book review: The Long Way to a Small Angry Planet

Becky Chambers.
The Long Way to a Small Angry Planet.
Hodder. 2014

Rosemary Harper signs on as a certified clerk to the small spaceship Wayfarer, whose multi-species crew builds small hyperspace tunnels through navigable space. She wants a fresh start to get away from her secret past, and this looks ideal. But then the Wayfarer is offered a big job: to build a long hyperspace tunnel from a newly joined member of the Galactic Commons. The job is valuable, but it will involve a long trip to the starting point. The contract will allow them to move their tunnelling operation into the big league, so they snap it up. But the long trip will expose everyone’s secrets…

Both that summary, and even moreso the book cover blurb, make this sound as if it is a book about Rosemary and her past, and that thrilling adventures will ensue. In fact, it is a book with an ensemble cast, and an episodic travelogue style, as the ship moves through a variety of encounters that help uncover different aspects and secrets of both the crew members, and their various species. Stakes are high, but on the individual rather than the galactic level.

And it’s just delightful. The various alien species are alien enough to be interestingly different, without being incomprehensible. The different species are not monolithic: there are different characters within each. Humans are more fleshed out than the other species: there are three specific subgroups, of old-Earthers, Mars colonists, and the ship-born. But this is actually a plot point: the rest of the GC think humans are under-civilised because of this. The small events we see do have consequence, if sometimes only for one or two characters, and help gradually paint a rich picture of this future galaxy. There is tension and conflict and loss and revelation, but relatively little violence. The characters are simply adult and competent, rather than overly-dramatic, cartoonish, or hyper-competent. It feels real.

I once summarised a book to a friend as “nothing happens, but it’s very exciting!”. This one is maybe: “nothing happens, but it’s wonderful!” I went straight out and bought the next book.

For all my book reviews, see my main website.

Friday, 6 October 2017

sequestering carbon, several books at a time LXXV

The latest batch (this is a more than two-month-long batch, hence its somewhat unusual size)

Tuesday, 3 October 2017

Grayling again

AC Grayling's righteous wrath:
I Accuse... AC Grayling’s denunciation of Britain’s craven politicians
This is why Briefing Paper 07212 of June 3, 2015, told MPs that the EU referendum was advisory only, non-binding on Parliament and government. That is why the then Minister for Europe, David Lidington, repeated this, indeed stressed it, viva voce in the House of Commons in the debate on the referendum Bill later that same month, in alleging why there was no need for a super-majority requirement in the referendum. (Was this a deceit knowingly practised on the House of Commons by the minister and the government?) 
It was accordingly for Parliament to debate the outcome of the referendum and decide what to do in the best interests of the country. It has never done so. Parliament has never debated the outcome of the referendum. 
I accuse Parliament of a gross dereliction in this regard. I accuse it of a total failure in the exercise of its sovereignty. I accuse it of having abdicated its sovereignty, handing it to one-third of a restricted electorate who voted for a proposition that came with no plan, no roadmap, no costings, and no analysis of consequences, but supported instead by manifest distortions, falsehoods and false promises.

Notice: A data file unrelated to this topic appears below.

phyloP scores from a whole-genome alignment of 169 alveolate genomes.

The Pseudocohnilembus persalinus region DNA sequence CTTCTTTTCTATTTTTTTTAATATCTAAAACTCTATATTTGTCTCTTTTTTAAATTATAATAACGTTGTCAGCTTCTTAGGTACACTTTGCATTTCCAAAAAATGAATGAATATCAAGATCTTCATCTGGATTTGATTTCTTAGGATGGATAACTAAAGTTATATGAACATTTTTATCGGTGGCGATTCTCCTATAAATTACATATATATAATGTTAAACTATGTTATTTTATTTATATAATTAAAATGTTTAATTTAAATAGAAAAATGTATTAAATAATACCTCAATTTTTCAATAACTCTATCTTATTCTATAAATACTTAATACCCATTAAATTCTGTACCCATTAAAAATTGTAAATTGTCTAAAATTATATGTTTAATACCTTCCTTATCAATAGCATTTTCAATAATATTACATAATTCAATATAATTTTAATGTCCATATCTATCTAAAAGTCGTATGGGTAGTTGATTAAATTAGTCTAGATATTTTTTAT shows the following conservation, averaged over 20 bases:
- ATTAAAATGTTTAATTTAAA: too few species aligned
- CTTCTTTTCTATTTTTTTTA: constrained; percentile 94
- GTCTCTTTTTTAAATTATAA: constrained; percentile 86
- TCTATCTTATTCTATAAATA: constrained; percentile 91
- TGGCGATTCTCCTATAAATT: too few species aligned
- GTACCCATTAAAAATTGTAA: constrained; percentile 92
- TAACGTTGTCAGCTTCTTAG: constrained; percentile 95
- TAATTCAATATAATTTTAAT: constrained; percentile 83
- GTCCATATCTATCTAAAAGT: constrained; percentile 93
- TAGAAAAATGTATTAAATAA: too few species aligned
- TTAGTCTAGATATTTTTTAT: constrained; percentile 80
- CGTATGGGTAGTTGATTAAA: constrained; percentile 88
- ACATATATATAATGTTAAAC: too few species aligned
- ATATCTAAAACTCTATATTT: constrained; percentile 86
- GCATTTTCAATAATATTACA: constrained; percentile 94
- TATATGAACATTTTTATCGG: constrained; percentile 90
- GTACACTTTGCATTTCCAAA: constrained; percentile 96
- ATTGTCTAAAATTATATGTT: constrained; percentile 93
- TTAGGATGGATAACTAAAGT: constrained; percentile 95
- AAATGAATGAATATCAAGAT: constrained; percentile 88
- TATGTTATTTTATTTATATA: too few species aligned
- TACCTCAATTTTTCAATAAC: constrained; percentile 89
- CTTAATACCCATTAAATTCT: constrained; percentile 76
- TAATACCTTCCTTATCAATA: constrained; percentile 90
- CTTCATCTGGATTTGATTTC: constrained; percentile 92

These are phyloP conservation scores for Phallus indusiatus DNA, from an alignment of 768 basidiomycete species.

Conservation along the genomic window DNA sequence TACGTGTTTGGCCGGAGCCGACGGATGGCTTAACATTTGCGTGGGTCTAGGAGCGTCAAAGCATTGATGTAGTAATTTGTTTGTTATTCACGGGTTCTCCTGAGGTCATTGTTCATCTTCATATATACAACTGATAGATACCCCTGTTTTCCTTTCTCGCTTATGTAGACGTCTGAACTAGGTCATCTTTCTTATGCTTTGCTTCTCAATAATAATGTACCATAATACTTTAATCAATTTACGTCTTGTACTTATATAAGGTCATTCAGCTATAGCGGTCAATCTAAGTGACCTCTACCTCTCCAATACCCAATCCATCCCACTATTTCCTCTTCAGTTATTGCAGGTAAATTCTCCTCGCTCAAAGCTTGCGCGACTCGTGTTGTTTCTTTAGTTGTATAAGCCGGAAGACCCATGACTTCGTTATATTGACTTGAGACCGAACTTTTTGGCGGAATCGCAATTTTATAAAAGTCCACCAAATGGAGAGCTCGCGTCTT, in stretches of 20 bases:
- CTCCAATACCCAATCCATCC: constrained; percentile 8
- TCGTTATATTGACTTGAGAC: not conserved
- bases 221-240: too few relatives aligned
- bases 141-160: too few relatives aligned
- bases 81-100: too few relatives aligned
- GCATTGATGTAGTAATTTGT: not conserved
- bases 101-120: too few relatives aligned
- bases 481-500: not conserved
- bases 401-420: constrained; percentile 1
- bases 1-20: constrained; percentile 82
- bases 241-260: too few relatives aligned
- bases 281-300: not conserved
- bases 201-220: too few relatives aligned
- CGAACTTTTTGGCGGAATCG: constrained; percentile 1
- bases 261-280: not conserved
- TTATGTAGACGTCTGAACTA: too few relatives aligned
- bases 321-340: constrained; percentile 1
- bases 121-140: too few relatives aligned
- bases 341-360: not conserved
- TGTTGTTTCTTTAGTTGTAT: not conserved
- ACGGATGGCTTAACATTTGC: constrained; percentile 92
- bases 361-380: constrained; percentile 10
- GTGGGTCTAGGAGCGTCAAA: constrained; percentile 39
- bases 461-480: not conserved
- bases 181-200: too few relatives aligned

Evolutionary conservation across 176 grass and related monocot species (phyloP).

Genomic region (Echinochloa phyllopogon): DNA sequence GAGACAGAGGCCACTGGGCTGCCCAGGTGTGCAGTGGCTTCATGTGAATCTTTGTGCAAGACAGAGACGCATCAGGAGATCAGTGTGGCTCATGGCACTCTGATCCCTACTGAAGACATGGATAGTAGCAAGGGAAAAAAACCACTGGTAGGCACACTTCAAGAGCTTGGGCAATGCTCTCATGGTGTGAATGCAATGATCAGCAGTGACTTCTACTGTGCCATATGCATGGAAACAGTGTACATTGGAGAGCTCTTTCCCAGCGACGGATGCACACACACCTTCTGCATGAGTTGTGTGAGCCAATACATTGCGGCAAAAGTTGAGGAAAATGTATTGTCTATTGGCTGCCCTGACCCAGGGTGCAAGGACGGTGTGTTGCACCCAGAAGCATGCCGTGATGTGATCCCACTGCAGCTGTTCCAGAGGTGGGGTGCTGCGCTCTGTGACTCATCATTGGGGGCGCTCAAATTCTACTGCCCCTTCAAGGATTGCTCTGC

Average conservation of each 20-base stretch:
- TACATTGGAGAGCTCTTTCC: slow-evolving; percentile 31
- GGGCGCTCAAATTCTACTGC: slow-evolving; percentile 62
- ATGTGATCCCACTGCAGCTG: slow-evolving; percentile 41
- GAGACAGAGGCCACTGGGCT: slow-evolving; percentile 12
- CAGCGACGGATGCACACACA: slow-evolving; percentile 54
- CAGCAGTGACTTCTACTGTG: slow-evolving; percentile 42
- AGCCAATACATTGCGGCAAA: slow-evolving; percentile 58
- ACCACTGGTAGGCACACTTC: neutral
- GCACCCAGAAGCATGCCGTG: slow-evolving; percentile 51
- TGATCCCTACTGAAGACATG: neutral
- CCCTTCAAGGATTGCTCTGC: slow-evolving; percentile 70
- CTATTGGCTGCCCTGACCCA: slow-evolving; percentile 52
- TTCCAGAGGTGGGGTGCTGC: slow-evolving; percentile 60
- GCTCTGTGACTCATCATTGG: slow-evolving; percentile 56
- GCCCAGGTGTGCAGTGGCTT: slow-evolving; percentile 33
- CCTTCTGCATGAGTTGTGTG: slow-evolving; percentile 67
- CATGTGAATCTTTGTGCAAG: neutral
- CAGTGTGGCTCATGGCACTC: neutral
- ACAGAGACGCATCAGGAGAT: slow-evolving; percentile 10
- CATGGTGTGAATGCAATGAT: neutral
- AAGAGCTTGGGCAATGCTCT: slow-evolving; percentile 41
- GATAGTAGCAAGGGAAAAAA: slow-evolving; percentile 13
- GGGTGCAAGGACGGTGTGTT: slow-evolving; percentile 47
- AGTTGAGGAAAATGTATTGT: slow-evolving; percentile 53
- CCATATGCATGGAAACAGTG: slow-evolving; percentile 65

For all my social networking posts, see my Google+ page

Monday, 2 October 2017

spooky moon

A lovely spooky moon behind the scudding clouds

20:36 BST

Sunday, 24 September 2017


A glorious sunset this evening:

18:58 BST

Wednesday, 20 September 2017

view from a hotel window

I'm visiting Abertay University for a couple of days, to get a grant proposal with some colleagues here finished off.  This evening, taking a break from editing the proposal, here is the view from my hotel window, looking east over the dock by the river Tay:

Tuesday, 19 September 2017

Julia sets

Here are some beautiful visual explanations:
How to Fold a Julia Fractal : a tale of numbers that like to turn

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Monday, 18 September 2017

Saturday, 16 September 2017

A conceptual and computational framework ...

Our latest paper, in PLOS Computational Biology, is snappily titled:  A conceptual and computational framework for modelling and understanding the non-equilibrium gene regulatory networks of mouse embryonic stem cells.

Our author summary is:
Pluripotent stem cells possess the capacity both to renew themselves indefinitely and to differentiate to any cell type in the body. Thus the ability to direct stem cell differentiation would have immense potential in regenerative medicine. There is a massive amount of biological data relevant to stem cells; here we exploit data relating to stem cell differentiation to help understand cell behaviour and complexity. These cells contain a dynamic, non-equilibrium network of genes regulated in part by transcription factors expressed by the network itself. Here we take an existing theoretical framework, Transcription Factor Branching Processes, which explains how these genetic networks can have critical behaviour, and can tip between low and full expression. We use this theory as the basis for the design and implementation of a computational simulation platform, which we then use to run a variety of simulation experiments, to gain a better understanding how these various transcription factors can combine, interact, and influence each other. The simulation parameters are derived from experimental data relating to the core factors in pluripotent stem cell differentiation. The simulation results determine the critical values of branching process parameters, and how these are modulated by the various interacting transcription factors.